Memorandum by Transport 2000 (South West)
In the South West, Local Transport Plans are
full of laudable objectives and policies on paper. However, delivery
on the ground of actual improvements in public transport, cycling
and walking is extremely sparse.
Around the end of 1999 more progressive policies,
engendered by "A New Deal for Transport" and the guidance
to local authorities on developing local transport plans, when
into reverse. Indication from central government was that a large
number of bypasses would, after all, receive funding. In consequence
many County Councils dropped everything to revive every road scheme
in the book during 2000-01, these schemes previously thought to
have been "lost" for ever to the new priorities of modal
shift, traffic reduction, social integration and environmental
In the South West, Government Office for the
South West (GOSW), the Highways Agency, and the transport officers
of the Regional Assembly, worked with the County Councils to achieve
Meanwhile public transport and walking and cycling
initiatives were left by many authorities in the hands of junior
staff to pursue, which they did without success. The idea of "sustainable
development" remained on paper but was by mid-2001 compromised
to the extent that the construction of environmentally damaging
roads across chalk grassland in the Wylye Valley, and around Salisbury
and Weymouth and also in the Cranborne Chase in Dorset, were considered
completely environmentally justifiable.
None of this reflects the actual priorities
expressed by the travelling public. When consulted as part of
the LTP process, stakeholder groups give top priority to public
transport investment and lowest priority to the construction of
new roads. Local businesses are often also willing to support
these priorities but green travel plans cannot be put into effect
until public transport becomes more than a theory.
It is worth noting that guidelines in PPG 13,
which aim to link new development with public transport provision,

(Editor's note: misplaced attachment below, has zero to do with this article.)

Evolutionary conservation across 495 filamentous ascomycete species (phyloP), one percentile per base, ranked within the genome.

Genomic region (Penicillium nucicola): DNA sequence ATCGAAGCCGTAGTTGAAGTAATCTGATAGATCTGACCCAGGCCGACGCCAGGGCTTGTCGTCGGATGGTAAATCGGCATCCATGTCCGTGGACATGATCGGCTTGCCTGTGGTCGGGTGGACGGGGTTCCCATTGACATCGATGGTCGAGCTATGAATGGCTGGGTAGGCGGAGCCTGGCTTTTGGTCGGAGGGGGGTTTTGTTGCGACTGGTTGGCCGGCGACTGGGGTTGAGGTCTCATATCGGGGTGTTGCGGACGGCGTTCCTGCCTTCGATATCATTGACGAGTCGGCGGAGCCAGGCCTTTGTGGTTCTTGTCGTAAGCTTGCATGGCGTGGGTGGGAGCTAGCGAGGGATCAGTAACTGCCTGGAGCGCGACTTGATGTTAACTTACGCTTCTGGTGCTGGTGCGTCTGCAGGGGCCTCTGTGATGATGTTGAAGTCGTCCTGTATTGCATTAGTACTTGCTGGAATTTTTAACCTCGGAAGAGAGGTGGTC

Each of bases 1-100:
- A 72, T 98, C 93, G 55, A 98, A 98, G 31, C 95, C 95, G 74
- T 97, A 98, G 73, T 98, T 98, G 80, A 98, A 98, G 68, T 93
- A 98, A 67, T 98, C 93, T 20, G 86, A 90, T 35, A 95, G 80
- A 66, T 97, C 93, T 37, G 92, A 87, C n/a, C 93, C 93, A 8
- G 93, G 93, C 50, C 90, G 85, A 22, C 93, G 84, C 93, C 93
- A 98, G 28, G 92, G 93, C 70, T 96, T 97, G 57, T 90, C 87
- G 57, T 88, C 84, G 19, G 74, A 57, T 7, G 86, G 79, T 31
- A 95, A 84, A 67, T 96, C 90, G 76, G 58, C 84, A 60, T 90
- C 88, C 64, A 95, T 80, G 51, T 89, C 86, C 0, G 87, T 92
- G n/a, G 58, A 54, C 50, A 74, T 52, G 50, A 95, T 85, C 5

are only being taken seriously by a few District Councils. Even
these are hampered by lack of real consideration of other transport
modes than the car by their parent County Councils. Development
associated with bypasses remains on the cards.
We recommend changes in the way that transport
matters are dealt with in the South West as follows:
1. The process of establishing a public
transport infrastructure should be done regionally rather than
county by county. There is a lack of expertise and political will
within many County Councils when it comes to delivery of a public
transport infrastructure. This is particularly the case in Wiltshire
and Dorset, and true to a lesser but still significant degree
in Somerset and Cornwall.
Whereas many local authorities are familiar
with the work involved in land acquisition and other necessary
negotiations for road schemes, the negotiations involved in public
transport/rail freight initiatives are unfamiliar and complex
and defeat already short-staffed council departments.
2. Bristol is hampered by having four unitary
authorities involved. The city would be better off with a single
passenger transport authority covering the whole Bristol Travel
to Work Area where it reaches out into BANES, South Gloucestershire,
North Somerset, North and West Wiltshire, Somerset and Gloucestershire.
3. The Highways Agency only focuses on roads